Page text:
As children, we were brainwashed in school every day. We chanted daily: “Long Live Chairman Mao, Long Live the Communist Party.” I loved Chairman Mao. I was so brainwashed that I could see Chairman Mao in the clouds and fire. He was like a god to me. The powerful government watched us very closely, from the Beijing central government to our Communist block committees and local police stations. We had no rights, even though our constitution said we did.
It was frightening that local police could stop by our home to pound on the doors at night and search us for no good reason. People were arrested without court papers and locked up for months without trials.
Citizens were not allowed to have any guns or they would be put into prison, or worse. Chinese people were helpless when they needed to defend themselves. I grew up with fear, like millions of other children — fear that the police would pound on our doors at night and take my loved ones away, fear that bad guys would come to rob us. Sometimes I could not sleep from hearing the screaming people outside.
There were many stories of local people defending themselves with kitchen knives and sticks. Women were even more helpless when they were attacked and raped. I was molested as a college student once while walking home at night. It was common then.
When it came to dealing with the Chinese government and police brutality, there was nothing we could do. They had guns, while law-abiding citizens did not.
We could not vote. No elections back then. The party appointed all the officials. Remember the Tiananmen Square massacre in 1989? Thousands of students were killed by our own soldiers, who followed orders from the top leaders in Beijing. The local residents supported the students but had no means to help them. What if the residents and students had had guns? What if there had been a militia in China at that time? History might have been different.
Even though things have changed a lot in China since the open-door policy, the political system is still fundamentally the same: one-party rule. After I went to law school, and later joined a law-school faculty, I was depressed to know that what we learned and taught in school and what was reality were such different things. The society ruled not by law but by men.
Citizens still cannot buy firearms today. I remember that when I traveled to Guangdong province for business in 1997 and 1998, the residents called the local police “gangsters.” Whenever the police showed up, the residents would hide.
After I joined the law-school faculty in Fudan University, I had to be careful about what I said in the classroom and during the party’s political-study time. My boss in law school even intruded into my private life, telling me that I received too many letters; I was too social. I should not go to my boyfriend’s parents’ house for dinner and spend the night.
I realized I could not really have the personal freedom I dreamed of if I stayed in China, so I decided to come over to the U.S.A. to study. It was a long and stressful process for me to leave. I went to the local security office to apply for my passport seven times and was treated as a deserter, with papers thrown at my face. My law school made me sign a document saying that I would return to my job in Shanghai after two years of graduate study or they would eliminate my position and send all of my papers to my hometown in Chengdu, where I would be forced to go when I returned. I was determined to leave and did not care what they made me sign.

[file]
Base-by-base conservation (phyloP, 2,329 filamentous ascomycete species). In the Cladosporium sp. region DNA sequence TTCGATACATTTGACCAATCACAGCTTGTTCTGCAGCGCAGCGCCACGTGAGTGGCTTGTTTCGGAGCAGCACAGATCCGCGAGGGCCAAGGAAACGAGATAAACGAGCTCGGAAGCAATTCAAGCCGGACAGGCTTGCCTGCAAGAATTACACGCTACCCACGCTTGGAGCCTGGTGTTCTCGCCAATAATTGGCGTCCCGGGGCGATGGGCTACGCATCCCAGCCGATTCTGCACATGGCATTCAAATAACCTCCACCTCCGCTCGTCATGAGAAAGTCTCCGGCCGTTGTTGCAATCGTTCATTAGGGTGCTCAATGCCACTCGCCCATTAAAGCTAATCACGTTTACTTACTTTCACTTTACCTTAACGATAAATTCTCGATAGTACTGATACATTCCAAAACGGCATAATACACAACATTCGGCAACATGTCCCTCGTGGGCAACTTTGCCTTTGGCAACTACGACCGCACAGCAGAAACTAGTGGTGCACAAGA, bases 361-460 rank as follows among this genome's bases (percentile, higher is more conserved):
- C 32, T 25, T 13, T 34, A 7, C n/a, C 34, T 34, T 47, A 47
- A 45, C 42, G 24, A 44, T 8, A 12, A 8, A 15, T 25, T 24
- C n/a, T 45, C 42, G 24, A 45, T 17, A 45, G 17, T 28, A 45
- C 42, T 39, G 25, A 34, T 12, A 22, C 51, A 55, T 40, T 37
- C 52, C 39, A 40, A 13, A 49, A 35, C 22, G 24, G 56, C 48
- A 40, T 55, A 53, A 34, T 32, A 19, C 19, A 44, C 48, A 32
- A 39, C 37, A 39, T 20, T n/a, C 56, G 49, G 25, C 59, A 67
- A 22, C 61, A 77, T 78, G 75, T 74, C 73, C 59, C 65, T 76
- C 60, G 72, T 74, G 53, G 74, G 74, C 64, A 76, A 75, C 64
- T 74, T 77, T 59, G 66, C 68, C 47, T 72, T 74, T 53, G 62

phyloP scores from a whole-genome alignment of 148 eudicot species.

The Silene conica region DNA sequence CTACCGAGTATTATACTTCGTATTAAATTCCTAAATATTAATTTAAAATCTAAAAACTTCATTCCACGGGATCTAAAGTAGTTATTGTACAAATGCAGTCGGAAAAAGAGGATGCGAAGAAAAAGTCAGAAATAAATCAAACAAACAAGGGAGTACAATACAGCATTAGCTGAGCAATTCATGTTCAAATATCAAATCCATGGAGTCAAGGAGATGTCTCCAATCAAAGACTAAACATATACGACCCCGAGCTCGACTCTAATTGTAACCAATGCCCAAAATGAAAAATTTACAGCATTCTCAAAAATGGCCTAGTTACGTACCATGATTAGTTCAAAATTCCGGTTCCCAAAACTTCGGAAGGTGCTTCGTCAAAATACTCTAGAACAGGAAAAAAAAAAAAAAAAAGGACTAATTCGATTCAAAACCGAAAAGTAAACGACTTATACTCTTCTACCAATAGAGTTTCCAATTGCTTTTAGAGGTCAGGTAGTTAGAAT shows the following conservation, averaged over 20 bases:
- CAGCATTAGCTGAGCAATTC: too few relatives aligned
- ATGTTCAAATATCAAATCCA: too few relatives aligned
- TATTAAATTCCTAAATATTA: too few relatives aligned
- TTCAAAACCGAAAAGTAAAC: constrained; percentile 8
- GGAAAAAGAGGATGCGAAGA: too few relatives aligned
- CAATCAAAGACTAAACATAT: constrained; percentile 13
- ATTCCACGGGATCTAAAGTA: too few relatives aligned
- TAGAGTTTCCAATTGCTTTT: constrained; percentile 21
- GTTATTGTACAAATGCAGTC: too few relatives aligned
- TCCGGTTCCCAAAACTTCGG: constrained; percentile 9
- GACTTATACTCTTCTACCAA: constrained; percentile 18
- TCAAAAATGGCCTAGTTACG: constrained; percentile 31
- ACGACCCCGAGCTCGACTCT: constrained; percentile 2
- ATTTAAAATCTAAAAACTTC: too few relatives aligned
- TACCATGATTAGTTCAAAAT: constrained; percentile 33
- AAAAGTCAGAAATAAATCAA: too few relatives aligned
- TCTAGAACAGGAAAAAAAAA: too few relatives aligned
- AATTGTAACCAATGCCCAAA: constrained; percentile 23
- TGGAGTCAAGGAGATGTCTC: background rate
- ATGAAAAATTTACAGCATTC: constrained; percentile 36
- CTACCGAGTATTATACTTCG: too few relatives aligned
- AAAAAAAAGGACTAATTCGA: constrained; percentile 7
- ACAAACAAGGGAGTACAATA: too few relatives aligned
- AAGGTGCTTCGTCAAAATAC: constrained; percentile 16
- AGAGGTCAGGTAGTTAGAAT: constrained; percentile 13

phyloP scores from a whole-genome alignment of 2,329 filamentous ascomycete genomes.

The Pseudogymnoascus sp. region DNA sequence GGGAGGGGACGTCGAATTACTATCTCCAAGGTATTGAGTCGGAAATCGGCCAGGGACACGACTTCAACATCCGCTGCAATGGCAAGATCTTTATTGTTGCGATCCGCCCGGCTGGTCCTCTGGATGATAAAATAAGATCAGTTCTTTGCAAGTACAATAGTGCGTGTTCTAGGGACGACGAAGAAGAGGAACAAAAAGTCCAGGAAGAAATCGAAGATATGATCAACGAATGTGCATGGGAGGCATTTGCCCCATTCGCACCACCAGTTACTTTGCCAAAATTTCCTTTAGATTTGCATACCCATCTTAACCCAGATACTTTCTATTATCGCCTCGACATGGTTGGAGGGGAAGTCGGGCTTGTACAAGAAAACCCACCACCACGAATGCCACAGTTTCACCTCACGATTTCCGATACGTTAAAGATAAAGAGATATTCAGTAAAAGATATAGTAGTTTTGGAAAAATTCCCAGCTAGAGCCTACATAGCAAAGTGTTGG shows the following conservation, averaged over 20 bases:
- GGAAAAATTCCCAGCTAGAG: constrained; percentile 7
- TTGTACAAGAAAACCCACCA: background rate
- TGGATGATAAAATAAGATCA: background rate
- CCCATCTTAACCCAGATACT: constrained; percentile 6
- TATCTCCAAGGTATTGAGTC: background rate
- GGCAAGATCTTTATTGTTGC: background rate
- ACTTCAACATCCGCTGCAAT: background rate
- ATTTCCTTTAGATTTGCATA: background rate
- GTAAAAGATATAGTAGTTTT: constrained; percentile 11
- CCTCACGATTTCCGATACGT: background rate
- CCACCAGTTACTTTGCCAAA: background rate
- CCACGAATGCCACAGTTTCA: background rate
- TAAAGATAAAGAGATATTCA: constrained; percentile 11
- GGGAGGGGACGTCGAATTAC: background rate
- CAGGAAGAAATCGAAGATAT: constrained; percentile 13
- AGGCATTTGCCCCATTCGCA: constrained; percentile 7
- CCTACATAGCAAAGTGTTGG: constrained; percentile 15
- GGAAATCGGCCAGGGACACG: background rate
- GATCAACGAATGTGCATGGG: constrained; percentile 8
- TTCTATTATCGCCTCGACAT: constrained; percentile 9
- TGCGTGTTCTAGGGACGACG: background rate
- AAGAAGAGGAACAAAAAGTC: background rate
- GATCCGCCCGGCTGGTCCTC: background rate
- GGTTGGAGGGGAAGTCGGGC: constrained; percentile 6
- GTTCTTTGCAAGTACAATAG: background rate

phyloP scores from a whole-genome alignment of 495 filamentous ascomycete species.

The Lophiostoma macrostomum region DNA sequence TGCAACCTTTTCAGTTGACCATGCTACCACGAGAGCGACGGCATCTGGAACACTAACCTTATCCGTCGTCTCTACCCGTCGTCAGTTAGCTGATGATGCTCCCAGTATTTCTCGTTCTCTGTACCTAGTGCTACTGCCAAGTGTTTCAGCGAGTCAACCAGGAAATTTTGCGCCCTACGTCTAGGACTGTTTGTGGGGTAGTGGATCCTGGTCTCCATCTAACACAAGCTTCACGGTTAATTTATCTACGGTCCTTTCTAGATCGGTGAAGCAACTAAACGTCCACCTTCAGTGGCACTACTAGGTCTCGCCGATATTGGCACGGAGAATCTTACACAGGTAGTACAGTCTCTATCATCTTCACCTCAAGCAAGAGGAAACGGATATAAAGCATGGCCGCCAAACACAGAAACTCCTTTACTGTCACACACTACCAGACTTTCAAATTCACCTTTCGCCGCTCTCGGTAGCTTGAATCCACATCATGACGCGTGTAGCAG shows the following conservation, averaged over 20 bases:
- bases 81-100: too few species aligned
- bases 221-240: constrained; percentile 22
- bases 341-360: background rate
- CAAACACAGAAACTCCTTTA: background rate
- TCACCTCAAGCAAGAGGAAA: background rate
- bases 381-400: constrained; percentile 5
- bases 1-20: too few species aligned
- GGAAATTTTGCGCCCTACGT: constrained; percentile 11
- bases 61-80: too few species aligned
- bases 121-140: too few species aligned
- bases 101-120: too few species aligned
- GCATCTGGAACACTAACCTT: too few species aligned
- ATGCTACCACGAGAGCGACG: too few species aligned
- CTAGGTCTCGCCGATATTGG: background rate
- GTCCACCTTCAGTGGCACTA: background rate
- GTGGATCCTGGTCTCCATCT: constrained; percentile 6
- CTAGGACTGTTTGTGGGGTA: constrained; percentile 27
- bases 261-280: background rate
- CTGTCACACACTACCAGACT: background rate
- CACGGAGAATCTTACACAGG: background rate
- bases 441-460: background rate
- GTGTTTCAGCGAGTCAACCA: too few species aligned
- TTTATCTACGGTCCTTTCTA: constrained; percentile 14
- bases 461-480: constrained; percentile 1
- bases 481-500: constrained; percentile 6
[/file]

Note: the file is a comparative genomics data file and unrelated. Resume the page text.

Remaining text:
I finally made it to America in 1988 with $100 in my pocket. The first ten years when I was in the U.S., I still had nightmares about being trapped in China by the government. I dreamed often that I had to dig a big hole in the ground, into the blue Pacific Ocean, so I could escape, jump into the ocean, and swim to the States.
Even when I went back to visit China in 1991 with my American husband, and we stayed at a friend’s apartment in Beijing, the police came to pound the door one night, wanting to check our papers. Someone must have reported to them that there was a foreigner in the neighborhood. I was pregnant with our first boy; we were in deep sleep after midnight when the pounding noise terrified me and brought all the childhood memories back.
My father was required to apply for a permit to let my husband stay in my parents’ home for a three-month visit. Everyone in China today has a resident ID. You cannot just move to anywhere you see fit without permission. You cannot even get married and have a baby without application and approval from your employer (work unit). Isn’t it interesting how statist governments everywhere use companies to control people?
It is scary when law-abiding citizens have no privacy and no means to defend themselves. One time I was in China on June 4, the anniversary of Tiananmen Square, for a business trip. I was in my friend’s car around midnight. Local police pulled us over to check our ID and search our car. They did not have to show any search warrant.
I tried so hard to come to the U.S. for personal freedom, including the freedom guaranteed by the Second Amendment: the right to keep and bear arms, which makes me feel like a free person, not a slave. I felt empowered when I finally held my own gun. For the first time in my life, I truly knew I was free.
I think the Founding Fathers of this country were very wise. They put that in the Constitution because they knew that a government could become either powerful or weak and that the citizens’ last defense is the ability to bear arms to protect themselves against tyranny and criminals. The guns are not just for sports, hunting, and collecting; it is our fundamental right to bear arms and use them for our self-defense.